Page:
You might think stretch­ing so few pix­els (many of to­day’s flag­ship phones are smaller but with Quad-HD res­o­lu­tions) over such a large area would re­sult in a ter­ri­bly fuzzy, pixel­lated ap­pear­ance, but ac­tu­ally the Mi Max 2 is very sharp, and with a 342-pixel den­sity ev­ery bit as good as the iPhone in this re­gard.

The build qual­ity is, again, dif­fi­cult to fault. It feels very sturdy and the Go­rilla Glass 4 screen pro­tec­tion is an­other com­fort, know­ing this phone is more likely to end up fall­ing out of your hands than most. A rear fin­ger­print scan­ner is in a use­ful po­si­tion and works well. And we like the fact Xiaomi has re­tained

the IR blaster at the top, since these are be­com­ing in­creas­ingly rare.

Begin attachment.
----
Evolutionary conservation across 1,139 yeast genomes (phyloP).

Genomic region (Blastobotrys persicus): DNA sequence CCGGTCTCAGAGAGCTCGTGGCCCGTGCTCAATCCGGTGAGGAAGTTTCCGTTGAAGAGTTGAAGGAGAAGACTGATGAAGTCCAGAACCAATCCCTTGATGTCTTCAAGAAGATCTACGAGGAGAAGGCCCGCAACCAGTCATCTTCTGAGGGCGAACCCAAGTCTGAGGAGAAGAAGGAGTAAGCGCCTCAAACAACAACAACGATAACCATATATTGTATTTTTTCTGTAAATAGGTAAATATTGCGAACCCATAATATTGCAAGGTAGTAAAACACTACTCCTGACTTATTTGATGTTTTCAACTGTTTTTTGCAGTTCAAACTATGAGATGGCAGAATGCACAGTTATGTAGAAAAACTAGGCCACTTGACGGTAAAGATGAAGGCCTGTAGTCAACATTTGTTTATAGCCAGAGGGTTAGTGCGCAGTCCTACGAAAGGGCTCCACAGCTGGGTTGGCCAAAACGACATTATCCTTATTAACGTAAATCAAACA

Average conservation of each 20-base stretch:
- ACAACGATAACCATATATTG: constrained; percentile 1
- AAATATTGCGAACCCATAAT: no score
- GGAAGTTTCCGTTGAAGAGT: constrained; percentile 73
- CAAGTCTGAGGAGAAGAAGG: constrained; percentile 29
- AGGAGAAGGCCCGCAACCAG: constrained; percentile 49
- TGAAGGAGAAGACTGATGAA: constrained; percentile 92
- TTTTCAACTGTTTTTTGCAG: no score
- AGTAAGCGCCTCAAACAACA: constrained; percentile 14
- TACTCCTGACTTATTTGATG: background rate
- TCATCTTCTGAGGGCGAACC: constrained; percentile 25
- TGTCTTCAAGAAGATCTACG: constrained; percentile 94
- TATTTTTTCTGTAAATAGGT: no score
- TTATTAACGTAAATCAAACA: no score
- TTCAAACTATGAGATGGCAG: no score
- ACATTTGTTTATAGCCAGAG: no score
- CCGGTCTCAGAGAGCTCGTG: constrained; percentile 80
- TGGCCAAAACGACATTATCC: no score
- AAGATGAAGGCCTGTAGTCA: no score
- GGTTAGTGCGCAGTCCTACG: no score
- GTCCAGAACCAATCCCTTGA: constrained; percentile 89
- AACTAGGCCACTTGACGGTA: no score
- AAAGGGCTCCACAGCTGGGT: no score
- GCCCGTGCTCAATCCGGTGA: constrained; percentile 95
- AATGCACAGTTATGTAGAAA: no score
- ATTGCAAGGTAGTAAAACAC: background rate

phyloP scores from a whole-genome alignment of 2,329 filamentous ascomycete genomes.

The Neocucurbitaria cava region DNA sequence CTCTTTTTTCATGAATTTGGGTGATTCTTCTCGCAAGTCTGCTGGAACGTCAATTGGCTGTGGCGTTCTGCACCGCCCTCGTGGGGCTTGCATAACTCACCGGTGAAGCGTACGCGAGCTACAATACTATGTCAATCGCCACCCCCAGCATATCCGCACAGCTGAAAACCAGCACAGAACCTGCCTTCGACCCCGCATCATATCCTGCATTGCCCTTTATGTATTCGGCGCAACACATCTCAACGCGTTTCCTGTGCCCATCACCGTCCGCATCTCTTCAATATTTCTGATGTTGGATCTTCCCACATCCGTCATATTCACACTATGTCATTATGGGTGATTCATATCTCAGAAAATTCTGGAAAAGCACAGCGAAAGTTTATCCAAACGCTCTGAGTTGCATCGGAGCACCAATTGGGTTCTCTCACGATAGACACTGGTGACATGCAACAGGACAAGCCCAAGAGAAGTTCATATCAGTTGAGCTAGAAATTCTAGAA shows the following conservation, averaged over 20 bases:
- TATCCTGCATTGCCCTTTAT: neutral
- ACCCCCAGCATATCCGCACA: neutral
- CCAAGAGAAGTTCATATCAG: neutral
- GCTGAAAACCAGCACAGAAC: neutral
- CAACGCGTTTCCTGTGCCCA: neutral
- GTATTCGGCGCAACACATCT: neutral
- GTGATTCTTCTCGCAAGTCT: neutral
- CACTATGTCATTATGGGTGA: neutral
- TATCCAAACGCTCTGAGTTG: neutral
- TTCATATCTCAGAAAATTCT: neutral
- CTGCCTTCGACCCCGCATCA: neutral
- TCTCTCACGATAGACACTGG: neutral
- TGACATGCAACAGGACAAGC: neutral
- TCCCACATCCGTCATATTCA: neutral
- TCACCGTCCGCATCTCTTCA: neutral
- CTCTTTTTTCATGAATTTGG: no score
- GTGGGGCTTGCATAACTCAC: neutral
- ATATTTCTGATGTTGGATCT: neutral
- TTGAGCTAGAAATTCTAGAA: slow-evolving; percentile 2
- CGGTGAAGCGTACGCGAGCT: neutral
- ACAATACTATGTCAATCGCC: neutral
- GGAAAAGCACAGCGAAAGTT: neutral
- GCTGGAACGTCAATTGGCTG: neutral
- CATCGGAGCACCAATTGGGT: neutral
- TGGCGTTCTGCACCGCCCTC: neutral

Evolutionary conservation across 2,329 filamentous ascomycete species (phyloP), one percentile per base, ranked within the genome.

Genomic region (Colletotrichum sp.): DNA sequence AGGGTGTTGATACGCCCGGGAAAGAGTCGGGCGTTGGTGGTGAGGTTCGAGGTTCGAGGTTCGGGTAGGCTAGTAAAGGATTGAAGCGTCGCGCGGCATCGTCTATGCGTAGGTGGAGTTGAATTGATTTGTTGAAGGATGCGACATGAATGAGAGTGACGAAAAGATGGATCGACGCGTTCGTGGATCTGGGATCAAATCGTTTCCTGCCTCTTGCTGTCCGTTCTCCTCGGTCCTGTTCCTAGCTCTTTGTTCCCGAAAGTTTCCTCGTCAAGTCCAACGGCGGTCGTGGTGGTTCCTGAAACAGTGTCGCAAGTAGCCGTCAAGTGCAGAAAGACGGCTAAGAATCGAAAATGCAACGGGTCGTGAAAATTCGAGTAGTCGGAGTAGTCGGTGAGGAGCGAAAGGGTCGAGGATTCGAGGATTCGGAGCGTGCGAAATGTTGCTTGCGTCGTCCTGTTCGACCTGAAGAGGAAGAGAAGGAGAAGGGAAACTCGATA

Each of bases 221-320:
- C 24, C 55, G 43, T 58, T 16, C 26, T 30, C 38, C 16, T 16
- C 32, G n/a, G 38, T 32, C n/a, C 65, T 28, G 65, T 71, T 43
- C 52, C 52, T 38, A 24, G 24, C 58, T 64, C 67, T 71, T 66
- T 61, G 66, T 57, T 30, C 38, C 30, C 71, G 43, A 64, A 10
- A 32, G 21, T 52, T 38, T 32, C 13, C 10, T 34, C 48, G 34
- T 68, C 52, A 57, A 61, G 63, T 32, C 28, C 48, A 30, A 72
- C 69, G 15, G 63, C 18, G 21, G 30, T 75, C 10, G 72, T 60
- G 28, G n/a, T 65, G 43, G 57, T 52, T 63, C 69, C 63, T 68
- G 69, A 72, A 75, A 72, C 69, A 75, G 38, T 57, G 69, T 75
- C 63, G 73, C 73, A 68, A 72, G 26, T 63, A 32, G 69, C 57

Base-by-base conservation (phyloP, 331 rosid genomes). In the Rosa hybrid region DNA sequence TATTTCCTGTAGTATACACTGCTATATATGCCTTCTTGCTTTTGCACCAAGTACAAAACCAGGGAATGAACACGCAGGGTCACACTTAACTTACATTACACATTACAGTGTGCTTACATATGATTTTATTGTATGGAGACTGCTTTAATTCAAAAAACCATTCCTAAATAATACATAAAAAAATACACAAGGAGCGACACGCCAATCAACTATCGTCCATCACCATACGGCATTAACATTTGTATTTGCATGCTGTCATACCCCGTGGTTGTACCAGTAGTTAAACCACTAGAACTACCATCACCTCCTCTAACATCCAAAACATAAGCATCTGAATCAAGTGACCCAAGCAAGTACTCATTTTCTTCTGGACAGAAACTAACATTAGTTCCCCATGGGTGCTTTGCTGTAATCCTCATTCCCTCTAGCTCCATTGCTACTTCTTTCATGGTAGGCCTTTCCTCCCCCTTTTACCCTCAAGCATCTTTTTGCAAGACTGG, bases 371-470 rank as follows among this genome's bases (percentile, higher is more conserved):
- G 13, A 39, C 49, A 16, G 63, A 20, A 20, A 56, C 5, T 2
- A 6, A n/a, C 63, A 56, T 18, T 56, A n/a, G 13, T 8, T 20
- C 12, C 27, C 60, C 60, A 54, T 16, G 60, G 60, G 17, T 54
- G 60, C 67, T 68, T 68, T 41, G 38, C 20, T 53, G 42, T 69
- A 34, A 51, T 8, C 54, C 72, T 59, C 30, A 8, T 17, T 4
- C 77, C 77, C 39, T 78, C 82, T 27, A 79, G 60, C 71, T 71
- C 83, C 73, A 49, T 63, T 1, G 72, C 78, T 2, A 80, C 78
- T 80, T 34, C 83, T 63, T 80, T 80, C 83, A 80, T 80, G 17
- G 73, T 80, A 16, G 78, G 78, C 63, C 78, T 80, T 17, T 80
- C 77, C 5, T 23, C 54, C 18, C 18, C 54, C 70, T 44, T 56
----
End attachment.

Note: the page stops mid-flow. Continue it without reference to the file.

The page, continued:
As we touched on ear­lier, the Mi Max 2 fea­tures up­grades in the pro­ces­sor, mem­ory, RAM and bat­tery de­part­ments. Ob­vi­ously these things are all wel­come – the bumped up stor­age, for ex­am­ple, makes it much more likely that you’ll be able to get away with­out in­sert­ing a mi­croSD card and thereby los­ing the phone’s dual-SIM func­tion­al­ity (it has a hy­brid slot).

Our bench­marks don’t ex­actly tally with those of the Mi Max, since the ap­pli­ca­tions have all been up­dated in the year that has passed in be­tween their re­spec­tive launches, but it’s fairly ev­i­dent that the Mi Max 2 is not as fast as the orig­i­nal Mi Max. Rather, it’s on par with the Redmi Note 4 and Note 4X, which use the same pro­ces­sor. (Un­for­tu­nately you’ll need to take our word for that, given that we tested the Chi­nese ver­sion of the Note 4 and the 3GB RAM Note 4X.)

on the Mi Max 2, and were largely im­pressed with its pho­tog­ra­phy skills.